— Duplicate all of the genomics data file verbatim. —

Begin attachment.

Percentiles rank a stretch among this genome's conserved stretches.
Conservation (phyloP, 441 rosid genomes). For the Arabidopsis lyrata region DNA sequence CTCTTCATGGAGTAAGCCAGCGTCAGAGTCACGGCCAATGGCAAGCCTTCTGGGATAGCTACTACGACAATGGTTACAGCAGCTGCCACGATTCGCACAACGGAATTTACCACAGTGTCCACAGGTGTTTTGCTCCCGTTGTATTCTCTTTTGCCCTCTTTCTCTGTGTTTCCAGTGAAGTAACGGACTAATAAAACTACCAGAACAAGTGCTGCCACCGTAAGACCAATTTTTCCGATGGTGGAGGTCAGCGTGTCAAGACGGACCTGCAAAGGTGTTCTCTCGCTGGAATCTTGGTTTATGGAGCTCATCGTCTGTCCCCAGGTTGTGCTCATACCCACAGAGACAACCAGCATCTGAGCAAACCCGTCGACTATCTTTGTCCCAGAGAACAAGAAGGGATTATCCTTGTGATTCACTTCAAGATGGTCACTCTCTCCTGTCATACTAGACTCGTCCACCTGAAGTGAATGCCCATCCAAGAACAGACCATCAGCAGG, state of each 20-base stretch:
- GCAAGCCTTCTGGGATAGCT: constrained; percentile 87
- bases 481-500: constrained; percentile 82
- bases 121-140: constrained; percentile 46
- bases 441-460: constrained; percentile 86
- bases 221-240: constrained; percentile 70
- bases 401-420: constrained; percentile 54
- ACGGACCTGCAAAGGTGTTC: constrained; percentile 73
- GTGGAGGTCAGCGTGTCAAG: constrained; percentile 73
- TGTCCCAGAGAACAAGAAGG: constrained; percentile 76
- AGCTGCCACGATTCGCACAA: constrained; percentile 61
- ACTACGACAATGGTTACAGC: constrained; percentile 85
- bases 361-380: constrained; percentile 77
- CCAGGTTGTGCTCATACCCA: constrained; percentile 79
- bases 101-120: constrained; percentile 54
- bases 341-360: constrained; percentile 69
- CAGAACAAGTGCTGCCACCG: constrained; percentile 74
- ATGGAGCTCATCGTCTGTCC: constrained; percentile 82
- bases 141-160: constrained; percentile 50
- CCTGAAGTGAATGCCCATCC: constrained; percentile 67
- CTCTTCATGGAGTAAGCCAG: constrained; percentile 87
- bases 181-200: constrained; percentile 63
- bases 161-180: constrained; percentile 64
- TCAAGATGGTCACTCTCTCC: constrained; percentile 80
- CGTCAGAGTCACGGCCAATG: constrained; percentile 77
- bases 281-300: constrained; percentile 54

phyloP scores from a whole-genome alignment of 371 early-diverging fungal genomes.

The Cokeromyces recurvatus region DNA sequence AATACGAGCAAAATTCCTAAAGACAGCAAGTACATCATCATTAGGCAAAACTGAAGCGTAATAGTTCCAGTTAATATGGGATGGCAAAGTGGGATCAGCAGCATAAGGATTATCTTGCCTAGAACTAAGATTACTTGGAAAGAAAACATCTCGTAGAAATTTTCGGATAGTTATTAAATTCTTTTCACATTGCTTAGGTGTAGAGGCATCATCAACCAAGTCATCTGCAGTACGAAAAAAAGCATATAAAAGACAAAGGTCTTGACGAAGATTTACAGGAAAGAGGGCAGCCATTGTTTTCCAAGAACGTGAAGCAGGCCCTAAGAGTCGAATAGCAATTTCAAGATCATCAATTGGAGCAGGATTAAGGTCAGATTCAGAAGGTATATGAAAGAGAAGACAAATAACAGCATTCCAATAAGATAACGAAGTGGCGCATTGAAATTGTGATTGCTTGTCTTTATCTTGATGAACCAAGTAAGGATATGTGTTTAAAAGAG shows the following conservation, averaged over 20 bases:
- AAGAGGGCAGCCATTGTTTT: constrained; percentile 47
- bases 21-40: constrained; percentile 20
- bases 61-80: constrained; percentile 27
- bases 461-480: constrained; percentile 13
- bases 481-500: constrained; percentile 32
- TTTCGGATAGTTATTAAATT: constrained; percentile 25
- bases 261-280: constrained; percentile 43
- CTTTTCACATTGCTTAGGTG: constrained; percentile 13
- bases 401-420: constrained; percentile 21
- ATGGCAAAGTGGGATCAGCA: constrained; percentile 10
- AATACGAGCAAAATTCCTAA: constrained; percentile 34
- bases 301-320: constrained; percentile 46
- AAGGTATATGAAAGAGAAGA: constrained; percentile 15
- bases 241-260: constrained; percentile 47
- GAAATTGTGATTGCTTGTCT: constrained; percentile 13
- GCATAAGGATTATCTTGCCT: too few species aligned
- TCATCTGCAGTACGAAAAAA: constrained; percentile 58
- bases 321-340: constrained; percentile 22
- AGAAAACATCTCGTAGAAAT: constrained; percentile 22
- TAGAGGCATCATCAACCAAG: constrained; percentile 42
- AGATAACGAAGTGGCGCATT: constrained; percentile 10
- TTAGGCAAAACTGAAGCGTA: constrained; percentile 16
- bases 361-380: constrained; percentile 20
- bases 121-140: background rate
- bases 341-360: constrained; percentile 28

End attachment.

Percentiles rank a stretch among this genome's conserved stretches.
Conservation (phyloP, 441 rosid genomes). For the Arabidopsis lyrata region DNA sequence CTCTTCATGGAGTAAGCCAGCGTCAGAGTCACGGCCAATGGCAAGCCTTCTGGGATAGCTACTACGACAATGGTTACAGCAGCTGCCACGATTCGCACAACGGAATTTACCACAGTGTCCACAGGTGTTTTGCTCCCGTTGTATTCTCTTTTGCCCTCTTTCTCTGTGTTTCCAGTGAAGTAACGGACTAATAAAACTACCAGAACAAGTGCTGCCACCGTAAGACCAATTTTTCCGATGGTGGAGGTCAGCGTGTCAAGACGGACCTGCAAAGGTGTTCTCTCGCTGGAATCTTGGTTTATGGAGCTCATCGTCTGTCCCCAGGTTGTGCTCATACCCACAGAGACAACCAGCATCTGAGCAAACCCGTCGACTATCTTTGTCCCAGAGAACAAGAAGGGATTATCCTTGTGATTCACTTCAAGATGGTCACTCTCTCCTGTCATACTAGACTCGTCCACCTGAAGTGAATGCCCATCCAAGAACAGACCATCAGCAGG, state of each 20-base stretch:
- GCAAGCCTTCTGGGATAGCT: constrained; percentile 87
- bases 481-500: constrained; percentile 82
- bases 121-140: constrained; percentile 46
- bases 441-460: constrained; percentile 86
- bases 221-240: constrained; percentile 70
- bases 401-420: constrained; percentile 54
- ACGGACCTGCAAAGGTGTTC: constrained; percentile 73
- GTGGAGGTCAGCGTGTCAAG: constrained; percentile 73
- TGTCCCAGAGAACAAGAAGG: constrained; percentile 76
- AGCTGCCACGATTCGCACAA: constrained; percentile 61
- ACTACGACAATGGTTACAGC: constrained; percentile 85
- bases 361-380: constrained; percentile 77
- CCAGGTTGTGCTCATACCCA: constrained; percentile 79
- bases 101-120: constrained; percentile 54
- bases 341-360: constrained; percentile 69
- CAGAACAAGTGCTGCCACCG: constrained; percentile 74
- ATGGAGCTCATCGTCTGTCC: constrained; percentile 82
- bases 141-160: constrained; percentile 50
- CCTGAAGTGAATGCCCATCC: constrained; percentile 67
- CTCTTCATGGAGTAAGCCAG: constrained; percentile 87
- bases 181-200: constrained; percentile 63
- bases 161-180: constrained; percentile 64
- TCAAGATGGTCACTCTCTCC: constrained; percentile 80
- CGTCAGAGTCACGGCCAATG: constrained; percentile 77
- bases 281-300: constrained; percentile 54

phyloP scores from a whole-genome alignment of 371 early-diverging fungal genomes.

The Cokeromyces recurvatus region DNA sequence AATACGAGCAAAATTCCTAAAGACAGCAAGTACATCATCATTAGGCAAAACTGAAGCGTAATAGTTCCAGTTAATATGGGATGGCAAAGTGGGATCAGCAGCATAAGGATTATCTTGCCTAGAACTAAGATTACTTGGAAAGAAAACATCTCGTAGAAATTTTCGGATAGTTATTAAATTCTTTTCACATTGCTTAGGTGTAGAGGCATCATCAACCAAGTCATCTGCAGTACGAAAAAAAGCATATAAAAGACAAAGGTCTTGACGAAGATTTACAGGAAAGAGGGCAGCCATTGTTTTCCAAGAACGTGAAGCAGGCCCTAAGAGTCGAATAGCAATTTCAAGATCATCAATTGGAGCAGGATTAAGGTCAGATTCAGAAGGTATATGAAAGAGAAGACAAATAACAGCATTCCAATAAGATAACGAAGTGGCGCATTGAAATTGTGATTGCTTGTCTTTATCTTGATGAACCAAGTAAGGATATGTGTTTAAAAGAG shows the following conservation, averaged over 20 bases:
- AAGAGGGCAGCCATTGTTTT: constrained; percentile 47
- bases 21-40: constrained; percentile 20
- bases 61-80: constrained; percentile 27
- bases 461-480: constrained; percentile 13
- bases 481-500: constrained; percentile 32
- TTTCGGATAGTTATTAAATT: constrained; percentile 25
- bases 261-280: constrained; percentile 43
- CTTTTCACATTGCTTAGGTG: constrained; percentile 13
- bases 401-420: constrained; percentile 21
- ATGGCAAAGTGGGATCAGCA: constrained; percentile 10
- AATACGAGCAAAATTCCTAA: constrained; percentile 34
- bases 301-320: constrained; percentile 46
- AAGGTATATGAAAGAGAAGA: constrained; percentile 15
- bases 241-260: constrained; percentile 47
- GAAATTGTGATTGCTTGTCT: constrained; percentile 13
- GCATAAGGATTATCTTGCCT: too few species aligned
- TCATCTGCAGTACGAAAAAA: constrained; percentile 58
- bases 321-340: constrained; percentile 22
- AGAAAACATCTCGTAGAAAT: constrained; percentile 22
- TAGAGGCATCATCAACCAAG: constrained; percentile 42
- AGATAACGAAGTGGCGCATT: constrained; percentile 10
- TTAGGCAAAACTGAAGCGTA: constrained; percentile 16
- bases 361-380: constrained; percentile 20
- bases 121-140: background rate
- bases 341-360: constrained; percentile 28